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April 22, 2007

Good guidelines in the works from the USSC

I am pleased to be able to report some positive sentencing developments in the works at the US Sentencing Commission.  Though you cannot tell from the USSC's official webpage, FAMM has the news here about the USSC's new "Compassionate release" guideline amendment.  Here is a portion of the FAMM report:

On April 18, the United States Sentencing Commission voted unanimously to approve a new policy statement to instruct judges considering whether to reduce a prisoner's sentence for extraordinary and compelling reasons, also sometimes know as "compassionate release" motions. This proposed guideline amendment would substantially expand the grounds for reduction of sentence under 18 USC § 3582(c)(1)(A)(i).

The proposed guideline amendment is a victory for advocates.  For a number of years, FAMM and other organizations have urged the United States Sentencing Commission to adopt a policy statement on “compassionate release” motions that recognizes conditions other than the disabling illness or imminent death of the prisoner.  FAMM, the National Association of Criminal Defense Lawyers (NACDL), the Practitioner's Advisory Group, the Federal Public Defenders and other organizations most recently endorsed the American Bar Association's recommendations, which the U.S. Sentencing Commission also recognized when announcing the proposed amendment.

A helpful reader has also told me that the USSC has some significant tweaks to the criminal history guidelines geared up for this amendment cycle. 

All of these positive USSC developments should be official by the end of this month, because the USSC has to submit proposed guideline amendments to Congress by May 1.  Back when the guidelines were mandatory, new guideline amendments did not become effective until November 1 after Congress has 180 days to consider whether to reject the amendments via legislation.  After Booker, advocates might sensibly urge sentencing judges to follow the USSC's latest amendment advice even while they are officially pending before Congress.   

April 22, 2007 at 02:24 PM | Permalink


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Tracked on Apr 23, 2007 4:28:22 PM


"It is important to remember that the policy statement does not change the fact that only the Bureau of Prisons can make a motion for a sentence reduction. That said, the BOP, under 18 U.S.C. § 3582(c)(1)(A)(i) can move for sentence reduction for extraordinary and compelling reasons if it finds the reason exists and the reduction is consistent with applicable policy statements of the Sentencing Commission." This is just a bunch of words, the BOP is a large system made up of people that recieve money from the governmaent to do a job-to house prisoners. The system is based upon everything else, no prisoners no work and they lay off people, people lose the good jobs that they have with all the benefits. The gov. way up to now has been more prisoners more prisons more jobs. The point that I am trying to make is that the BOP is in charge of the release and the people that run the BOP are not going to turn anyone away from their system if there is not a watchdog to see that the words that you write like above, are adhered too. If a prisoner sends in this request and is turned down, who does he appeal to? The Administrative Remedy Program or the PLRA system that is designed to eliminate the "overcrowding" of prison lawsuites (lawsuites that would not be filed if the BOP would not violate the prisoners little bit of Constitutional Rights afforded him while in prison) in a way to delay and cause the prisoner to give-up because of all the rules to follow to go all the way through the ARP just to get an answer of "NO". The next answer is a quote from the appeal papers, "Central Office Administrative Remedy Appeal responses are the final agency position. If you are disssatisfied with the response, you may pursue any legal recourse you deem appropriate." If the prisoner sends in the request with the appeal from the ARP to the Federal Judge the Federal Judge is going to quote that it is in the hands of the BOP to decide on the release-denied for lack of jurisdiction. I would be interested to find the "follow-up" of how many "unhealthy" prisoners, or other prisoners that apply to the BOP get released by the BOP under this 18 USC 3582(c)(1)(a)(i), is it going to make a dent in the over 2 million prisoners in prison? No, you are just throwing a rock in the very large ocean. A boy is walking down the beach and comes across thousands, no, 2 million Starfish that the sea has washed up from a recent storm. The boy spends his day throwing the Starfish back into the ocean. Along comes a man, (BOP) and says to the boy, "You are waisting your time it will take you a long time to save all these, and are you going to make a differance? The boy replied, "I just made a differance to that one." God bless you professor, it does give us some hope, if we did not have hope we would have nothing. Just like the Starfish that cannot walk back into the ocean to save his life, you see they need to be in the water to move and are left to one boy (you Professor) to make a differance.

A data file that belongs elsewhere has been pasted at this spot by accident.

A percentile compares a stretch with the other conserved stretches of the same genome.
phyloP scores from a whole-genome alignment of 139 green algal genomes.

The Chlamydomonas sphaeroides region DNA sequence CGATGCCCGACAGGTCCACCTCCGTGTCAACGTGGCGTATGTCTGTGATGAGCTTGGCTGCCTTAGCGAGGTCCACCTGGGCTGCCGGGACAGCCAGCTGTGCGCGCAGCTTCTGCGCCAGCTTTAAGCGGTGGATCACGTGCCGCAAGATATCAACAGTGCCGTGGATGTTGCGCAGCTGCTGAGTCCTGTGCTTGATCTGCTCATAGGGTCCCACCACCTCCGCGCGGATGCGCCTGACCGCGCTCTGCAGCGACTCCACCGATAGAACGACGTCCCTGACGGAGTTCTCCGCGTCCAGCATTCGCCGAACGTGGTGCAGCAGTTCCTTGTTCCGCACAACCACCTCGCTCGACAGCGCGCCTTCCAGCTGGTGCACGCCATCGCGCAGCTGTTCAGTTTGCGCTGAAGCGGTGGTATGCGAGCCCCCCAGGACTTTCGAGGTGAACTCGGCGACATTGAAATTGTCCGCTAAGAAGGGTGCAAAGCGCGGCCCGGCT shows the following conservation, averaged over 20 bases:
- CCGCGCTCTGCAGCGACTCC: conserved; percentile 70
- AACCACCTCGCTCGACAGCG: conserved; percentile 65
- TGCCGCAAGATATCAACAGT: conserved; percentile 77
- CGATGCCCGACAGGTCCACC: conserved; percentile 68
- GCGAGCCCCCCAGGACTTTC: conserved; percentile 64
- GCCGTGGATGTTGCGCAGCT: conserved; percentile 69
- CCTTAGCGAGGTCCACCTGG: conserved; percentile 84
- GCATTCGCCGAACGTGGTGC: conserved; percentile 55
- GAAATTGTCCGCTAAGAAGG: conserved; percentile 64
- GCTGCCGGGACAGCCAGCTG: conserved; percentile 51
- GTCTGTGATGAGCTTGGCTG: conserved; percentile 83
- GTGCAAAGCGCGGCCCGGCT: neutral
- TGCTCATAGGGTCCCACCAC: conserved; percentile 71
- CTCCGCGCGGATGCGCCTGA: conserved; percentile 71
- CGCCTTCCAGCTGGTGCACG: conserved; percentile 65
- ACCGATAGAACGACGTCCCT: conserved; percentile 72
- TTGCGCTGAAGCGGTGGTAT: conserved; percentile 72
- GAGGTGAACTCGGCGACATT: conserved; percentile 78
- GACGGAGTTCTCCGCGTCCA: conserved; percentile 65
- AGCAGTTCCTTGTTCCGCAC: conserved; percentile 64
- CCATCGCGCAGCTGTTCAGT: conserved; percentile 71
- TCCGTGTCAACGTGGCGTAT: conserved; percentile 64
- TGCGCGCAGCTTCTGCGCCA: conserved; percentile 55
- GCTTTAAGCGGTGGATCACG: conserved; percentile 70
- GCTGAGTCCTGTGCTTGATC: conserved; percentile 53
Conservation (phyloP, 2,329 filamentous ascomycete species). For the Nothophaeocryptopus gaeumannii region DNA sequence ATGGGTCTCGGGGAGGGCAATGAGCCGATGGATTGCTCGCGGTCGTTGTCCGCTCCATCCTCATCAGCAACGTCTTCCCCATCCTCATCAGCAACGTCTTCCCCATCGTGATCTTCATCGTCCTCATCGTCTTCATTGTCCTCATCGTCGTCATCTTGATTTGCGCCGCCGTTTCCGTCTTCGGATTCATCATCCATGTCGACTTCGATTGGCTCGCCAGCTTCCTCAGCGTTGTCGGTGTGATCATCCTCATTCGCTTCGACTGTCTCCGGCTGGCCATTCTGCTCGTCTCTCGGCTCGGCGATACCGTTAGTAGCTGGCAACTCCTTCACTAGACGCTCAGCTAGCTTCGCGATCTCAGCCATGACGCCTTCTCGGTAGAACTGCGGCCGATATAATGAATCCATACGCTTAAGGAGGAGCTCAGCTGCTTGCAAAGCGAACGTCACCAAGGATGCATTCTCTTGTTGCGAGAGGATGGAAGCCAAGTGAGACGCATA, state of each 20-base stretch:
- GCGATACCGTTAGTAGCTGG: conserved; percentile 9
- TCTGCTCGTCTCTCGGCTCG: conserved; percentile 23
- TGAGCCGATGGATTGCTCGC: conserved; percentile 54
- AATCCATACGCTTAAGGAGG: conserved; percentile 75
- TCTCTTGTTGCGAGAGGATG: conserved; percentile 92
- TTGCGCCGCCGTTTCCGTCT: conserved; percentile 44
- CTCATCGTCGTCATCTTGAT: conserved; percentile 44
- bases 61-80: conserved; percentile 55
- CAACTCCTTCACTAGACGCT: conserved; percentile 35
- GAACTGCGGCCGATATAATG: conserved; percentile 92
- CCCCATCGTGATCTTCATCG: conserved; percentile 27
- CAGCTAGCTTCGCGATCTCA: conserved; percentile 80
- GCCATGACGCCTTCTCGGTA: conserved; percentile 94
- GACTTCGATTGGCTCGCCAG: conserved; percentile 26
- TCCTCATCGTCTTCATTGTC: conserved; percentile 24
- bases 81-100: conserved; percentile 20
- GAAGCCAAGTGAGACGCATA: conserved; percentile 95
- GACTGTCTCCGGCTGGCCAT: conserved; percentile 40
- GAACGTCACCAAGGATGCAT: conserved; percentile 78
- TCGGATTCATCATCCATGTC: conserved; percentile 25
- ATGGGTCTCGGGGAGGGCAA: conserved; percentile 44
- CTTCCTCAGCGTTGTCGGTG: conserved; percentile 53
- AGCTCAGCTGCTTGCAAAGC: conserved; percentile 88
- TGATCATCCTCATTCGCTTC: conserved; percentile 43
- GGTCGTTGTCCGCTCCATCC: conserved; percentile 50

Posted by: magicman | Apr 23, 2007 1:07:01 PM

How are you doing? My girlfriend is in prison she was part of the group of people imprisoned in Operation Lively Green. I wanted to have her request a sentence reduction based on 3582(c)(1)(A)(i) for many reasons. I was wondering how do i find the process for this. Does she have to use a lawyer, and are there any examples of this out there that we can follow. If you can lead me in any direction that would be appreciated.

Thank you in advance. Again any help is appreciated..


Posted by: Rico Rodriguez | Nov 28, 2007 11:14:43 PM

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